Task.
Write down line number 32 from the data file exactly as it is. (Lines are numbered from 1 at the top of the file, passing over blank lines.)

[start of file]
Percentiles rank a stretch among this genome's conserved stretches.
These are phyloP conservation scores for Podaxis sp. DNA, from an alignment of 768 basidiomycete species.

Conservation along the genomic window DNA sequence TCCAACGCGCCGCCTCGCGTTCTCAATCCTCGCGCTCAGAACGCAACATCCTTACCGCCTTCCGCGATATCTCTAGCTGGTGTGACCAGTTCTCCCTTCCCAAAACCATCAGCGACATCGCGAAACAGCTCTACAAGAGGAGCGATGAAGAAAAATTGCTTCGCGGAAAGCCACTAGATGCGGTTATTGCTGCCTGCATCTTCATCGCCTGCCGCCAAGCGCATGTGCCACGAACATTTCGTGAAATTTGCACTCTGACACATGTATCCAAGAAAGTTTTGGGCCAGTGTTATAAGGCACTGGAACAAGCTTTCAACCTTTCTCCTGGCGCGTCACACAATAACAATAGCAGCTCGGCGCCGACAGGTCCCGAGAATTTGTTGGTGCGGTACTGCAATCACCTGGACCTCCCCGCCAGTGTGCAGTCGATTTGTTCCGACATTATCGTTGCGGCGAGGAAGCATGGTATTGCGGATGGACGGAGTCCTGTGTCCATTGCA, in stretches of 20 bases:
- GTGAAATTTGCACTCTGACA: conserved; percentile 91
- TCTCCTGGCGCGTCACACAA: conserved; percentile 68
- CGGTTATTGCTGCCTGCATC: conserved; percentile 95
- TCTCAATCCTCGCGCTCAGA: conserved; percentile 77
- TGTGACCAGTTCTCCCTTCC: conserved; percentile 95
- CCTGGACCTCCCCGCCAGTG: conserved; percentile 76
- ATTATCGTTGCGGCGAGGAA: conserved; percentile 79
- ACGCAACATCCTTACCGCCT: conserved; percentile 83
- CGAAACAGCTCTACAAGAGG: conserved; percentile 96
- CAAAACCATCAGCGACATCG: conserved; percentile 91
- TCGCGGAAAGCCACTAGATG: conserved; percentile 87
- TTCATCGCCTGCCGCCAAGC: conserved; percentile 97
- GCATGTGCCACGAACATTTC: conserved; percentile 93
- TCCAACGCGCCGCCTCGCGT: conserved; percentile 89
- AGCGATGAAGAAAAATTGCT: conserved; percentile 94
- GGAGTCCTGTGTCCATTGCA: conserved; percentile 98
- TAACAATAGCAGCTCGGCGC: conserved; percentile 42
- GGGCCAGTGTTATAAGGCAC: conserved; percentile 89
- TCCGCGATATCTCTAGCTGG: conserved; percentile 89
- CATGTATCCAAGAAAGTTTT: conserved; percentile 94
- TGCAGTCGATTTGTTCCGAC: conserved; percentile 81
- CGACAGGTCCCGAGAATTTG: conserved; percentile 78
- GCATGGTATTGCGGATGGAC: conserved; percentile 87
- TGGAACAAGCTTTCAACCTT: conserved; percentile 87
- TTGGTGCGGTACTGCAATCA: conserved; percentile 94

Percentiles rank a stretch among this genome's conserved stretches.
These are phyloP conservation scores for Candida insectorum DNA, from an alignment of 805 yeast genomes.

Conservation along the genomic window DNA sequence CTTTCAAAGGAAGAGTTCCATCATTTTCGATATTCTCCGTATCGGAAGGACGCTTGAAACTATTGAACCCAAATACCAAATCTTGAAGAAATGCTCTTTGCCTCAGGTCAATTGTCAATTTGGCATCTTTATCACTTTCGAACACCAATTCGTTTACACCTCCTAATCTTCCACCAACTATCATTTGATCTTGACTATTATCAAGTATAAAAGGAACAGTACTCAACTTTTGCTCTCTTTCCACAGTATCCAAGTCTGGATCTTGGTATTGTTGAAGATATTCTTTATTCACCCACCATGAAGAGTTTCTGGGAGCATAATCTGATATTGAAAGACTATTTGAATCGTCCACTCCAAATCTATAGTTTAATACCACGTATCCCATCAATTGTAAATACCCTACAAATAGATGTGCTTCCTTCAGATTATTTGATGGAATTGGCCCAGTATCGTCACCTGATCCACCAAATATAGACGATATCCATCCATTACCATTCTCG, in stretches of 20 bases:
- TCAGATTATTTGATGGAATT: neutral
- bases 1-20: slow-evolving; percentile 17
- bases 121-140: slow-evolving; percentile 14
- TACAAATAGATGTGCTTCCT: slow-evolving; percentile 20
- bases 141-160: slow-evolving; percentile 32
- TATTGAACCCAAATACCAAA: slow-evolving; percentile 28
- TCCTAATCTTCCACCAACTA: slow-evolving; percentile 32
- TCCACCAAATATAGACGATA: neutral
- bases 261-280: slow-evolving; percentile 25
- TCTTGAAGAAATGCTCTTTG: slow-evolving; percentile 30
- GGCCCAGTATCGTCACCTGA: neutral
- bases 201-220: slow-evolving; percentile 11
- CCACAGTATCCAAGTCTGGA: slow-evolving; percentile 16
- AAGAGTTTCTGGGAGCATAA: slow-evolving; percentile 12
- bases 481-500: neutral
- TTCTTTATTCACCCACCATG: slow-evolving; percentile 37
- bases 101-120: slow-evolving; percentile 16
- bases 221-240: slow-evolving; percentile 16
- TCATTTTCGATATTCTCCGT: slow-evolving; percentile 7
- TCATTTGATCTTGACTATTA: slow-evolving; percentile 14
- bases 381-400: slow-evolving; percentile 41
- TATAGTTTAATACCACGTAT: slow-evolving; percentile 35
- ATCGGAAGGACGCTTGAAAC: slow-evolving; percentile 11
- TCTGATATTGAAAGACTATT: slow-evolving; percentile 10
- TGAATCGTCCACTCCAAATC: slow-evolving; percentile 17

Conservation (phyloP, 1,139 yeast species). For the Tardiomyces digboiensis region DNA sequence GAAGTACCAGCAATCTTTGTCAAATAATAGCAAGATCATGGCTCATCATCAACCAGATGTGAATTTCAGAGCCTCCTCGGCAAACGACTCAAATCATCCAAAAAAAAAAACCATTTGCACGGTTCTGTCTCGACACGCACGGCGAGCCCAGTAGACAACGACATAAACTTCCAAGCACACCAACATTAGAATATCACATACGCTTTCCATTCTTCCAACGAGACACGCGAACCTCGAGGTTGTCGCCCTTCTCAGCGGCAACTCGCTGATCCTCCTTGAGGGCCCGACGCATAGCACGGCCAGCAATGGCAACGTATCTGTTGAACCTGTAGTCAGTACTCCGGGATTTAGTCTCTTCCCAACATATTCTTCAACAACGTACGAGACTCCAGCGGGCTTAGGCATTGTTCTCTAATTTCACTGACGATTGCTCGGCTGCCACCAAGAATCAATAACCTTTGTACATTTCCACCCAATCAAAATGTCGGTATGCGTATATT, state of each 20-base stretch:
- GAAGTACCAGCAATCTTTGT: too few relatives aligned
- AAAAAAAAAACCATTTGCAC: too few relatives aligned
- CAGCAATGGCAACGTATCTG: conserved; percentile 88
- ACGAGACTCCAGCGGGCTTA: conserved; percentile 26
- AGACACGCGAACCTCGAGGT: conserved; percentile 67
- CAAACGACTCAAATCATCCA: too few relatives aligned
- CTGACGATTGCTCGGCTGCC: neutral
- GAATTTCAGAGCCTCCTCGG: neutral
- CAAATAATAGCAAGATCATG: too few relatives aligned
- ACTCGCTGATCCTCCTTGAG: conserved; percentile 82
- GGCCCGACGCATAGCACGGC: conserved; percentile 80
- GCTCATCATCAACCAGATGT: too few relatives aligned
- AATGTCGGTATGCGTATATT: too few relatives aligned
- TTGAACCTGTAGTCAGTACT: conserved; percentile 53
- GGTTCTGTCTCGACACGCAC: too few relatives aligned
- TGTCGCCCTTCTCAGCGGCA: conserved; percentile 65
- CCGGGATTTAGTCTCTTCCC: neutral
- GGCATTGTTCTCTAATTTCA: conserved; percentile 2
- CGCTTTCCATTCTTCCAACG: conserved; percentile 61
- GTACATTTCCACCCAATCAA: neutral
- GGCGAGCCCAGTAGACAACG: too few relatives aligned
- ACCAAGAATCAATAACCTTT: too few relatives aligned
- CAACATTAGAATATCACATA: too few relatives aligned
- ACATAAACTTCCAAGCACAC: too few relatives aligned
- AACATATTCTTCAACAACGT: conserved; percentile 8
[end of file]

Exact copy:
- TCAGATTATTTGATGGAATT: neutral